Well this is the stuff of dreams, or nightmares, depending on how you feel about Coors Light or scientists placing ads in your dreams.
Here’s the deal….
Unable to advertise nationally in the upcoming football championship game, Coors Light has devised a novel way to not only get in front of consumers, but to literally get inside their heads.
“If we couldn’t advertise nationally during the game, what if we were able to run an ad in people’s dreams?” says Marcelo Pascoa, vice president of marketing for the Coors family of brands at Molson Coors Beverage Company.
“At first, it felt very weird, but very intriguing,” he says. “Can we actually do that?”
The short answer is evidently, yes.
Molson Coors worked with Dr. Deirdre Barrett, a leading psychologist, professor, author and expert on dreams based in Cambridge, Mass., to create a sleep study. The experiment used a technique called targeted dream incubation, a process where peoples’ dreams can be guided by prompts that are manifested in their subconscious as they sleep.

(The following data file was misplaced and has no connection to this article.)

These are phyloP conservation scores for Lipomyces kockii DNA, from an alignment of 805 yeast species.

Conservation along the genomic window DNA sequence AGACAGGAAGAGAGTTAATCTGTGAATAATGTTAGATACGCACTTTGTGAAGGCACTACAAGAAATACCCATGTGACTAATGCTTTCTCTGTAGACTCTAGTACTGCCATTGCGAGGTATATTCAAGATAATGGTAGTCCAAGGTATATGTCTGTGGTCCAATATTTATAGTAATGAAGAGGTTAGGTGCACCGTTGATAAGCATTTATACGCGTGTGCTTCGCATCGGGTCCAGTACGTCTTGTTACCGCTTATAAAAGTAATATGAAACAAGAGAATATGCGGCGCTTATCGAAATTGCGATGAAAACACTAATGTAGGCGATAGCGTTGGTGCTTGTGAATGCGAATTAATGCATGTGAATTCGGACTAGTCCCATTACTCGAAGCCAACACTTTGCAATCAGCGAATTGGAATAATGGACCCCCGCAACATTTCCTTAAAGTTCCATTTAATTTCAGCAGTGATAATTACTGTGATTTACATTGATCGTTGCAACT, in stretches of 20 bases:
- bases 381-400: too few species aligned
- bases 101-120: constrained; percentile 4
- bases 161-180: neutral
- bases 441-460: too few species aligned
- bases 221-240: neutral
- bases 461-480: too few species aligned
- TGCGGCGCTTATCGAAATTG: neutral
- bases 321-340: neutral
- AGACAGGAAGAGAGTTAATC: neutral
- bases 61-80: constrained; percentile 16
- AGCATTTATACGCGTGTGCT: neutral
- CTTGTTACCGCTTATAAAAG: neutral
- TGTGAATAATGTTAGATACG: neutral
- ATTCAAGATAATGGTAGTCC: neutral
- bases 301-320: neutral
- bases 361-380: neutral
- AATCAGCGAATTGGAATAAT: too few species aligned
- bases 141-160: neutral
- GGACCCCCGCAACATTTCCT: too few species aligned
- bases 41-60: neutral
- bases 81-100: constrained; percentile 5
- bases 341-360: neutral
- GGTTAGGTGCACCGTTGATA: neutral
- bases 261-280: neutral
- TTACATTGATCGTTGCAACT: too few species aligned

The experiment’s goal was to help participants create an advertisement of their own making in their dreams by feeding them images of refreshment, including Coors Light and Coors Seltzer.
Sounds both interesting and quite frankly a little concerning…
Barrett and a her team of sleep technicians showed participants a trippy 90-second film featuring a shimmering avatar flying around mountains and streams, while Coors images bounce down stairs and undulate underwater.
There’s even a talking fish holding a Coors Light and who doesn’t want to dream about that?
To participate in what Pascoa calls “potentially the largest sleep study ever,” drinkers can visit CoorsBigGameDream.com and watch the visual stimulus video before they fall asleep.
Coors is releasing the mini-documentary via digital platforms, while 15-second spots will air on TV leading up to the Feb. 6 championship game between Kansas City and Tampa Bay.
While Coors saw surprising results from the experiment, using dream incubation to reach consumers remains a nascent approach, Pascoa told Beer & Beyond.
But Professor Barrett asserts that according to her research it is proving to be an effective way to make a connection.
“I have no idea if other advertisers will choose to ask people to dream their ads in their dreams, but it certainly seems to work,” she added.